September 3 - October 16, 2010
JON ERIC RIIS
"The embellished Textile"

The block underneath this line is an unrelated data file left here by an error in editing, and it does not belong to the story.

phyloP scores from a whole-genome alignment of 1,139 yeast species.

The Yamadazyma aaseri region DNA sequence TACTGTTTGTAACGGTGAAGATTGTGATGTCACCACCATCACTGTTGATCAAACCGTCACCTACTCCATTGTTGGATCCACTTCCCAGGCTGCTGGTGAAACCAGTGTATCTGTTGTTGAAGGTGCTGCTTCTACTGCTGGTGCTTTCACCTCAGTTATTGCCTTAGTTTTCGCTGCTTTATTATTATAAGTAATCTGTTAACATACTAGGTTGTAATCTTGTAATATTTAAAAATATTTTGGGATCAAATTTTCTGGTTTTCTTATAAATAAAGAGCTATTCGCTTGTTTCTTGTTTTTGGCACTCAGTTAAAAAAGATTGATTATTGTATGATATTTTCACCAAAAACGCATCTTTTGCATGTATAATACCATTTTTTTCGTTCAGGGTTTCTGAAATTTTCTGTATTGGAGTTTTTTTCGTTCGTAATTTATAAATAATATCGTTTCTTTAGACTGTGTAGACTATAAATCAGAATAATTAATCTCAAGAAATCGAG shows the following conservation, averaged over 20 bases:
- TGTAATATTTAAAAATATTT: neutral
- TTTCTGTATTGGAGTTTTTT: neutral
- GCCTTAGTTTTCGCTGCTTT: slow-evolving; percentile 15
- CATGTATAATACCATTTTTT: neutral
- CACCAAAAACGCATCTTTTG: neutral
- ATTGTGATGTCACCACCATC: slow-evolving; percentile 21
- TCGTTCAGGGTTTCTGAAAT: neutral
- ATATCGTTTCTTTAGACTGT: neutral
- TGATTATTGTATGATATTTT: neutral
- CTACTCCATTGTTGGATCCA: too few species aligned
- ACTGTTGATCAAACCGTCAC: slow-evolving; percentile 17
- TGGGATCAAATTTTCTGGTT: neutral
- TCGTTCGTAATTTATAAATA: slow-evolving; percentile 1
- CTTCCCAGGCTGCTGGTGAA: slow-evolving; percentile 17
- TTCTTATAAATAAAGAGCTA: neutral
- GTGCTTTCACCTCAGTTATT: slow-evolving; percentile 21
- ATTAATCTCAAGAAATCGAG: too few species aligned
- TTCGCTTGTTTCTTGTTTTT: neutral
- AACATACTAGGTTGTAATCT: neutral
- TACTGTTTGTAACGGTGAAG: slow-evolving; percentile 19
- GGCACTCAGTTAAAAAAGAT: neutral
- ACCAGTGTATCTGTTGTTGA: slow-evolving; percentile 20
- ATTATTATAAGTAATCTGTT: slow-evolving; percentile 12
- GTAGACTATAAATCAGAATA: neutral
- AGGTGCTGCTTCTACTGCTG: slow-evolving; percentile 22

In September 3 - October 16, 2010, an exceptional exhibition, which must be visited not only by the citizens of Kedainiai, is organized at Janina Monkute-Marks Museum-Gallery. Here Atlanta (Georgia, USA) resident and a globally recognized master of tapestry Jon Eric Riis is presenting a collection of works from the last decade under the title “The Embellished Textile” (“Papuosta tekstile“). The artist, whose works have been purchased by the different museums (Metropolitan Museum of Art in New York, Columbia Museum of Art, Indianapolis Museum of Art, American Museum of Arts and Design, etc.), spends long hours weaving the creations that are deservedly called masterpieces. The elements of his weaving techniques go back to Ancient Peru, Old Kingdom of Egypt, and later – to the time of prosperity of Early Christianity – Alexandria. This technique encompasses the garment units woven at that time: bars and medallions, the ornaments of which were employed to describe the social status and religious beliefs of garment wearers. In the Middle Ages such a principle was used to weave the first monumental wall tapestries (gobelins), beautifying the spacious chamber halls, banquet halls, tents of military leaders, churches and cities, where they used to be lowered over the balconies during the holidays. The above-mentioned works were highly valued for the time consumption and expensive materials – silk, threads of gold and silver used in the process of weaving; the series consisting of tens of square meters used to have been woven (mainly in monasteries) for decades. Tapestries, the golden age of which was associated with the activity of the royal factories in the Baroque era, had remained the symbol of prestige until the nineteenth century, when the industrial revolution changed the pace of life, character and values of Western Europe: with the help of machines everything could be made and obtained much faster. It is still possible to observe the prosperity of the “quick art” nowadays. However, although this acceleration factor is conceivable in paintings, which are much more abstractive when compared with the ones produced in the Renaissance and Baroque eras, this cannot be employed in the classic textiles – the weaving of tapestries. Consequently, there are very few contemporary artists who has appointed their creative path to this genre (at the moment in Lithuania only a small number of artists specialize in the classic tapestry weaving technique, namely: Vita Geluniene, Kristina Cyziute, Agniete Janusaite, Feliksas Jakubauskas (the latter can be characterized by the use of more copyrighted techniques – texture and twill weaving).